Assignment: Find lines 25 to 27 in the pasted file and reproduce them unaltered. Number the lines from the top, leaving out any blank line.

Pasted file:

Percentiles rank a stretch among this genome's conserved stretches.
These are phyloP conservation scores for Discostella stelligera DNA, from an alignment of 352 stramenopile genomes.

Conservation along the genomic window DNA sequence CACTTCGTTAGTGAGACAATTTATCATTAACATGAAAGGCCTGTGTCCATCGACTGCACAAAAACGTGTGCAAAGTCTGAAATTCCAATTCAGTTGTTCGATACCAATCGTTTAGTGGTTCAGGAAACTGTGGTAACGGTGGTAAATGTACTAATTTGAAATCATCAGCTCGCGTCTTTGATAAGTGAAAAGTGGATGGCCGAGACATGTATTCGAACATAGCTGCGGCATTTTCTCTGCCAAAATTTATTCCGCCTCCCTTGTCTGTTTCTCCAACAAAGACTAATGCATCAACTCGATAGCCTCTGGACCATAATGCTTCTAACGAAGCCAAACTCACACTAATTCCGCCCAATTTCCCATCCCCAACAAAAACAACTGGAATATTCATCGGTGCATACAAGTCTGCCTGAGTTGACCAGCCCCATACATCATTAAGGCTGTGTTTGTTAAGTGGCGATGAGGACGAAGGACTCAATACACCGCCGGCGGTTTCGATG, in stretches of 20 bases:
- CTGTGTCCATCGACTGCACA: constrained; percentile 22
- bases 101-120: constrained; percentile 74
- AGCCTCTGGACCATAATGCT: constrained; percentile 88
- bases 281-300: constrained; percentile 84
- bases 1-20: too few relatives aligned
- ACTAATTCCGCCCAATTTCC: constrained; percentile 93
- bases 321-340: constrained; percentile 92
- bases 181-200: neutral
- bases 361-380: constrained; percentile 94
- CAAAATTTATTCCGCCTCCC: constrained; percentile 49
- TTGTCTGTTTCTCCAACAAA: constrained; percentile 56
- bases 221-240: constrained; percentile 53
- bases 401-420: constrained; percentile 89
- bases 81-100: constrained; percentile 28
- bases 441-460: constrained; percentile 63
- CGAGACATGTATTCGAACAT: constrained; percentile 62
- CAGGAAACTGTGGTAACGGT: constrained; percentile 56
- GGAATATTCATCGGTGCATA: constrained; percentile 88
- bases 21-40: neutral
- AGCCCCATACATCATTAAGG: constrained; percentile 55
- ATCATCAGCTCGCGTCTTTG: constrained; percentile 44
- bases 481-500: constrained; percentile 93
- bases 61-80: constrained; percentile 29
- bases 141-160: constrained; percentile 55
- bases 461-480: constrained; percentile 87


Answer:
- bases 481-500: constrained; percentile 93
- bases 61-80: constrained; percentile 29
- bases 141-160: constrained; percentile 55